The UK’s Information Commissioner’s Office announced today that it has levied a nearly $16 million fine against TikTok for “a number of breaches” of the country’s data protection law.
Central to the ICO’s decision to fine TikTok are the estimated 1.4 million UK children under 13 years of age, who were allowed to sign up for the platform in 2020, despite the company’s own rules barring such use.
That’s a violation of UK’s General Data Protection Regulati on (similar to the EU’s GDPR)
“There are laws in place to make sure our children our as safe in the digital world as they are in the physical world,” said UK Information Commissioner John Edwards in the statement. “TikTok should have known better. TikTok should have done better.”
The ICO also charged TikTok with failing to offer clear information to users about how their personal information is collected and used, as well as with failing to ensure that user data was processed lawfully.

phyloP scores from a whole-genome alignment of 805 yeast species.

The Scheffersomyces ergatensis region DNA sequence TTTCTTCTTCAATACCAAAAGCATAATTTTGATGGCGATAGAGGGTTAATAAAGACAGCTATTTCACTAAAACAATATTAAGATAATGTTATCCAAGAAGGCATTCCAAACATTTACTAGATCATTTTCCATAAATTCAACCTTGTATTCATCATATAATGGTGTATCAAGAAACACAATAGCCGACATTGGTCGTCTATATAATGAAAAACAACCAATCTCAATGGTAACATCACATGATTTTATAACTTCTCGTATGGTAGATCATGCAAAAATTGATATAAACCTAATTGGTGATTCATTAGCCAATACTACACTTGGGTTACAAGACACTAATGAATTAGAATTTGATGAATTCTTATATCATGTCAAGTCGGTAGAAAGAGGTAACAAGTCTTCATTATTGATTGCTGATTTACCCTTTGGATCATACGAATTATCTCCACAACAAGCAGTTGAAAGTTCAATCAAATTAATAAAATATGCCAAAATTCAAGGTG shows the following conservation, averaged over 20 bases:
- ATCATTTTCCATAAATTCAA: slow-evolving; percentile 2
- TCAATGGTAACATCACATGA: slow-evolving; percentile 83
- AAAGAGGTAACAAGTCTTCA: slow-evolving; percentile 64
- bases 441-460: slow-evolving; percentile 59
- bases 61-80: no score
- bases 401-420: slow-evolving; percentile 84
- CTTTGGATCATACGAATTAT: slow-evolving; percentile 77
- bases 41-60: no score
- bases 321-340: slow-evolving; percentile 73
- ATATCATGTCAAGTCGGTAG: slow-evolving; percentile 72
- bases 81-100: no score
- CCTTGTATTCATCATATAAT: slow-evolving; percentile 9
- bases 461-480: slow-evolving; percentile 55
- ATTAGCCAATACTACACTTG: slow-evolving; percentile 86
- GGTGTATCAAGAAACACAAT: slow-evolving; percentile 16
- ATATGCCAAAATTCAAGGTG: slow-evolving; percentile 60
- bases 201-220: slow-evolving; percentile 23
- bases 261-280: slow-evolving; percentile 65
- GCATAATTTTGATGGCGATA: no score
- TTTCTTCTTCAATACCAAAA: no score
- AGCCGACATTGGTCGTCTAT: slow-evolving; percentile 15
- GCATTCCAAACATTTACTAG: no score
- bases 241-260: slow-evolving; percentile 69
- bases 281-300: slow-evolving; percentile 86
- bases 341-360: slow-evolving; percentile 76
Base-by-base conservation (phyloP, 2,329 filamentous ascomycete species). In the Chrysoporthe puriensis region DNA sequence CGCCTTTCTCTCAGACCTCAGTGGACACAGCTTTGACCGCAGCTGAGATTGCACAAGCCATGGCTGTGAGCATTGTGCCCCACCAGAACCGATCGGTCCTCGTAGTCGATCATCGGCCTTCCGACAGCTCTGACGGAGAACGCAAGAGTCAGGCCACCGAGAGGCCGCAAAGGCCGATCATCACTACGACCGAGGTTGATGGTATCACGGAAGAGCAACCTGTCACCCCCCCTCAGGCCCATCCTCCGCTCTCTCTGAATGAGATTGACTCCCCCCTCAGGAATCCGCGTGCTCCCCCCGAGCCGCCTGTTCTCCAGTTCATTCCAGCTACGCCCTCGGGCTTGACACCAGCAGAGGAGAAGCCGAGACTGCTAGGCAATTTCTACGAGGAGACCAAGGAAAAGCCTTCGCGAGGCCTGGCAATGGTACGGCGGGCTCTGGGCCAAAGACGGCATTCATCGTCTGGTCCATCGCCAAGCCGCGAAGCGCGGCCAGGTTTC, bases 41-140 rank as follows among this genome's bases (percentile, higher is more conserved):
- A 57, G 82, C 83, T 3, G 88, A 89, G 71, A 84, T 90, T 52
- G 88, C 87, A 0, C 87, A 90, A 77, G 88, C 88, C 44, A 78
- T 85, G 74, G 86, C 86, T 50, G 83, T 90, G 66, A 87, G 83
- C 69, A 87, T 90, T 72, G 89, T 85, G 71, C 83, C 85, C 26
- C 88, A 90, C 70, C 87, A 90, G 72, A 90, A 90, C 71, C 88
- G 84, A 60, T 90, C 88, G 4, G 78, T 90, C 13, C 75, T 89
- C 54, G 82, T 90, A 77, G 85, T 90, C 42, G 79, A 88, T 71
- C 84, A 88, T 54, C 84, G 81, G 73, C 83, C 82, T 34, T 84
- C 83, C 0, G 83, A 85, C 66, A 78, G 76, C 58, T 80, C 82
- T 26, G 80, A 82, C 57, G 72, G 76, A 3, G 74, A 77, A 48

The UK government had originally intended to fine TikTok more than twice as much as today’s $15.8 million. However, today’s ICO statement said that the company’s arguments convinced regulators not to pursue an earlier, provisional finding that it had also used special category data unlawfully, bringing the total fine down from an original figure of $33.7 million.
“Our [$15.8 million] fine reflects the serious impact their failures may have had,” Edwards stated. “They did not do enough to check who was using their platform or take sufficient action to remove the underage children that were using their platform.”
TikTok said in a statement that it is reviewing the decision. While it disagrees with the UK’s action, a spokesperson said that that the company is pleased that regulators reduced the total fine from its original amount.
“TikTok is a platform for users aged 13 and over,” the spokesperson said. “We invest heavily to keep under-13s off the platform.”
The Chinese-owned social media giant has long been under fire from western regulators for privacy concerns. Several countries — including the US, UK and Canada — have banned it from use on government devices, while Australia and New Zealand have similar restrictions pending.